Some notes

Gazette dates. I have often included two dates - the first, if you are looking for a citation on the web, is the date you need to look for even though it may be a Supplement to another edition.

Citations. These are included as published. Spelling mistakes and the rather archaic language are not changed in any way.

Place of death. Although some people died in hospital, perhaps after only a short time there, family members may prefer to have it noted that their GC member died from his/her own home. Thus it may be that there will be some discrepancy in the place of death, giving a home address instead of the actual place of death. Cause of death. Again, in deference to the families, I have not mentioned the cause of death unless it is a direct result of the GC action, such as drowning, as in the case of T Kelly GC, or in exceptional circumstances such as JGM Turner GC who died in the Hither Green rail crash in 1967.

Location of medals.  This is only mentioned when they are on public display.

Prices fetched for GCs. I do not mention any prices on purpose. From time to time a medal or a group of medals comes up for sale and those who wish to know the price fetched will be able to find this out on the web. However, readers are welcome to phone me for recent information.

GC statistics. As mentioned in a previous book you will not find any rankings of GCs in this series; who was the first police GC, oldest recipient, longest held, etc. This information is on the website and there are many anomalies which would need clarification and much more research to verify absolutely, for instance why was the first awarded not the first gazetted, or who was the first recommended?

Reference to GCs.  GC names in other books are in bold. Also in bold are contributors to actual entries, sometimes friends, sometimes family, where they have sent in significant information.

Sources. Specific sources for each GC are listed at the end of each entry. A complete set of references will appear in the final volume.

Exchanges. An explanation of these appears in Volume 1.

Index. In this Volume there is only an Index to this book. A complete Index will appear in the final Volume.


I'm sure I've said this before, but I think that the work you have done is a fantastic archive and tribute. Of course we have to look forward in life, but as we all know, lessons are learnt by looking at what has gone before us.  And it's right that we remember those people who have acted in an extraordinary way.  K Feetham

Have just read Vol. 5 of One Step Further.

History will dictate that your generosity in devoting your life to the necessary endeavour to research and publish the human story behind the Citations of the George Cross recipients, when individuals put their fellow human beings first - an inspiration to others often to be forgotten so soon - will rank as the most important addition to the nation's literature of self-sacrifice (sometimes called courage) and I am sure appreciated by a much wider audience world-wide.

Gallantry is unrelated to rank, creed or circumstances. It is the product of an individual's will to succeed in adversity, it is all in the state of their mind and by its nature a very private affair at that split second of decision to act or not.

As the son of a George Cross holder may I congratulate you on this most enlightened of real-life publications, uncluttered by political correctness and restoring the human element to what for some families resulted in a celebration and for others a grievous tragedy.  R Herring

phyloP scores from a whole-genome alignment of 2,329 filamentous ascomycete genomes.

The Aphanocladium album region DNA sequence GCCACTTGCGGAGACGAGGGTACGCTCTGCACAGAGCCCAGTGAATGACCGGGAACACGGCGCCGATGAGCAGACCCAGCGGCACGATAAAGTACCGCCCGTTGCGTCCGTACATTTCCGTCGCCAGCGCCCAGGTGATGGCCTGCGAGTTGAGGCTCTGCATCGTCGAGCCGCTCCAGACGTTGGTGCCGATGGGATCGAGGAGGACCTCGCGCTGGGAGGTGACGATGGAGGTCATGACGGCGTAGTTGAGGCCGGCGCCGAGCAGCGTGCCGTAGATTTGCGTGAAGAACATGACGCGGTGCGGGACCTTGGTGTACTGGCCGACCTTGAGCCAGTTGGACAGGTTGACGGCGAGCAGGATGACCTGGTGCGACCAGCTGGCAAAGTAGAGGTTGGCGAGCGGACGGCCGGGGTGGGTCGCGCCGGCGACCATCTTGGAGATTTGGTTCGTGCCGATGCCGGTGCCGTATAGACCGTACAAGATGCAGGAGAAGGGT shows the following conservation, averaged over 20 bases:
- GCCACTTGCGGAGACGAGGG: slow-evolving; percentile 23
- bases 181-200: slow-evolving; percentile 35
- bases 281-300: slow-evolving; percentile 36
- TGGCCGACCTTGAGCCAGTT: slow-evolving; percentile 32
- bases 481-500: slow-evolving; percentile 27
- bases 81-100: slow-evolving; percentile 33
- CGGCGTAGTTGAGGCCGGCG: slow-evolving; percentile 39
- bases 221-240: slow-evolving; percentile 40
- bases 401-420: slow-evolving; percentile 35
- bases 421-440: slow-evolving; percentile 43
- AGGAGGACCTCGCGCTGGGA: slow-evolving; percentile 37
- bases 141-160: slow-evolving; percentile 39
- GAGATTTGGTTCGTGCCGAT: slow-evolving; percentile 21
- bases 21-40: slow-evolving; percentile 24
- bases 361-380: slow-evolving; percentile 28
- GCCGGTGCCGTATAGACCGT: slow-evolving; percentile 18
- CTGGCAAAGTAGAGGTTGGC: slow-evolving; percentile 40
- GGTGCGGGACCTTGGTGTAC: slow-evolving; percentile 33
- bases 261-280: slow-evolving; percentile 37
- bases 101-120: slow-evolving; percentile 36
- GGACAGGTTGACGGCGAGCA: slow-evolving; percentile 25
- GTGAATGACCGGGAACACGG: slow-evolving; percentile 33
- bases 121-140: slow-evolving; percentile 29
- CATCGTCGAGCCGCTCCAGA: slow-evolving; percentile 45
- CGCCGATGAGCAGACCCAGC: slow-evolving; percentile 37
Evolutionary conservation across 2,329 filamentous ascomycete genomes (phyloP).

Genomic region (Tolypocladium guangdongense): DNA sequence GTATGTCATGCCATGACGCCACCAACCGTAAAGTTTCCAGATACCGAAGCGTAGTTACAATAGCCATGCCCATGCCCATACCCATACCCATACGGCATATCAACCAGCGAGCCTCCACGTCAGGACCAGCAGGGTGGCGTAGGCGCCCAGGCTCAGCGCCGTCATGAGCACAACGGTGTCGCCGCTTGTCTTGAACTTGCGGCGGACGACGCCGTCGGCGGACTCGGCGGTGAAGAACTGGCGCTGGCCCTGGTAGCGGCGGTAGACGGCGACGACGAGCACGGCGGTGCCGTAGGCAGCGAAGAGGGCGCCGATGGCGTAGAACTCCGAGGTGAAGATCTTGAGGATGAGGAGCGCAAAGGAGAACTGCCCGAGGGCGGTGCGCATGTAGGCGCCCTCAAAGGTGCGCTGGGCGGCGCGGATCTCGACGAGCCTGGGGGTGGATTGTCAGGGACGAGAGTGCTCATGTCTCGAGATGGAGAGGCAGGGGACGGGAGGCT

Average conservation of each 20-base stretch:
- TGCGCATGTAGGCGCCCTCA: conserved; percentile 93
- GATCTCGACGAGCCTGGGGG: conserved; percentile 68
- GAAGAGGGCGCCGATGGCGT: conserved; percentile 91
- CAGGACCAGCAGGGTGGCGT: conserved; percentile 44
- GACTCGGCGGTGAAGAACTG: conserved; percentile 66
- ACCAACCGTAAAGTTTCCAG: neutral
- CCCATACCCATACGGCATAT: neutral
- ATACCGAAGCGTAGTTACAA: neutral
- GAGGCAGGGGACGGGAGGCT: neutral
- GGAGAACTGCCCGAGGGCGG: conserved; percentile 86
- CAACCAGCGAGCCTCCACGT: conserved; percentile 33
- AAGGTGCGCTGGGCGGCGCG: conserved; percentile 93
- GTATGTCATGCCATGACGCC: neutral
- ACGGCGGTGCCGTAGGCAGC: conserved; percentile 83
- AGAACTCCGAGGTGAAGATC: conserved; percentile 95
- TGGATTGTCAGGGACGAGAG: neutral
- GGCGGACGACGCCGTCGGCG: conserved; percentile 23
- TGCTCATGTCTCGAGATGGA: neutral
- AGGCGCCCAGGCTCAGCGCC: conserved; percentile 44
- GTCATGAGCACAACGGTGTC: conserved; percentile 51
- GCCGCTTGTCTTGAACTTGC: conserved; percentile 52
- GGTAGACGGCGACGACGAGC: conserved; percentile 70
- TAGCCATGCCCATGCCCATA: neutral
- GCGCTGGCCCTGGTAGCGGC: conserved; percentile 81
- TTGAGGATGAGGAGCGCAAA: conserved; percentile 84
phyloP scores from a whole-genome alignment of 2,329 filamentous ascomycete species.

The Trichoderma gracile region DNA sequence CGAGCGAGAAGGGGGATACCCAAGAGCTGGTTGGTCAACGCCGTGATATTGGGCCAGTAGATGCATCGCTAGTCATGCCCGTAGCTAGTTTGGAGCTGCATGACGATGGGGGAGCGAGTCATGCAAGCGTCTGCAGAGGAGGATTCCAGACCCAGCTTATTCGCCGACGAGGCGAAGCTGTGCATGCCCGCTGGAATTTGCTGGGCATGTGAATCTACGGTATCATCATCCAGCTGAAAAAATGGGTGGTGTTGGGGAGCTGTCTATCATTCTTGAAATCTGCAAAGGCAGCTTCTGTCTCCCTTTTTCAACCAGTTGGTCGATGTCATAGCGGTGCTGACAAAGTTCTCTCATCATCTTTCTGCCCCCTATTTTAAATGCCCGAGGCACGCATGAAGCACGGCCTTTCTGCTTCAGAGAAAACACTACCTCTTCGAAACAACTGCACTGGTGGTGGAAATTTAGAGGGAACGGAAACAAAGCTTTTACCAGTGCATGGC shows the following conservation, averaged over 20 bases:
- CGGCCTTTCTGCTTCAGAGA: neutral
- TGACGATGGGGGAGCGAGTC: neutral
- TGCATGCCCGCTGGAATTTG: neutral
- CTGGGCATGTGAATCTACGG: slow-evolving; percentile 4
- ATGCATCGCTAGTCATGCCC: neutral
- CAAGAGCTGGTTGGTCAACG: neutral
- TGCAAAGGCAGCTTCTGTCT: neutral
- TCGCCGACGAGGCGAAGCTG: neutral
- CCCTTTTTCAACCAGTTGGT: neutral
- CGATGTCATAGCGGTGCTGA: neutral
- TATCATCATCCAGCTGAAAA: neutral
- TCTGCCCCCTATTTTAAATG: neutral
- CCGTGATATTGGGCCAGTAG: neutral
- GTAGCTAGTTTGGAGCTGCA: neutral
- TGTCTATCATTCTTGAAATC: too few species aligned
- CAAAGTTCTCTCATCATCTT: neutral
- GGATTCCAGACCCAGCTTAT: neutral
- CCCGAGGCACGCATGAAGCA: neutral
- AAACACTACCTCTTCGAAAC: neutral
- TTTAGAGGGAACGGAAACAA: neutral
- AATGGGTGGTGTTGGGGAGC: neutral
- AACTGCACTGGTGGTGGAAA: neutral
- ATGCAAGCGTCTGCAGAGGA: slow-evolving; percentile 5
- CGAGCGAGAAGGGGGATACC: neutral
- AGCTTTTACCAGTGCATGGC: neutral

This note is really a big thank you that we found each other and that with some assistance along the way we found James Hendry GC - typical of so many men and women of whom the record speaks little and of literally countless others unknown to history who died heroically alone and so unnoticed in the performance of their duty.  George Hendry

Book received and being read with great interest, deference and humility. Bruce Cairns.

One Step Further - Those whose gallantry was awarded with the George Cross

Edition: Book C to E, 3rd in Series

Author: Marion Hebblethwaite

ISBN: 0954691741

Publishers: Chameleon HH Publish

Price £14

Publication Date: 2006

Publisher’s title Information

Tales of acts of bravery and heroism have been told and retold throughout our history. Many have achieved mythological status. Books and films have documented these stories. They tell of soldiers, sailors, lifeboat men, train drivers, firemen, bomb disposal men and civilians who went One Step Further than the rest of us. I hope that you enjoy reading these stories and that they encourage more research - in wonder and admiration. Let us remember them all.

From the Introduction

This is the third in the series of One Step Further.  These books record not only the heroic incidents for which the George Cross was awarded but also the lives of the recipients.  Read how one man spent his working life underground in a coal mine while another became an eminent professor, still another was an author while many quietly lived out their lives without pomp or ceremony.  All society is here, all with one thing in common - unselfishness - epitomised by the hospital porter who threw himself across the body of a nurse when a wall collapsed.  He died that another might live.  Some GCs left behind them lasting memorials like Richard Deedes' gift of church bells while others live on in family attics and lofts.

Information is sometimes hard to come by and great patience is needed.  The stories of all the GCs are worth reading and an inspiration in these days of celebrity 'heroes' when the words courage, bravery and gallantry are unfashionable or mean that you have stood in snake-infested water with spiders in your hair in order to compete for a cash prize.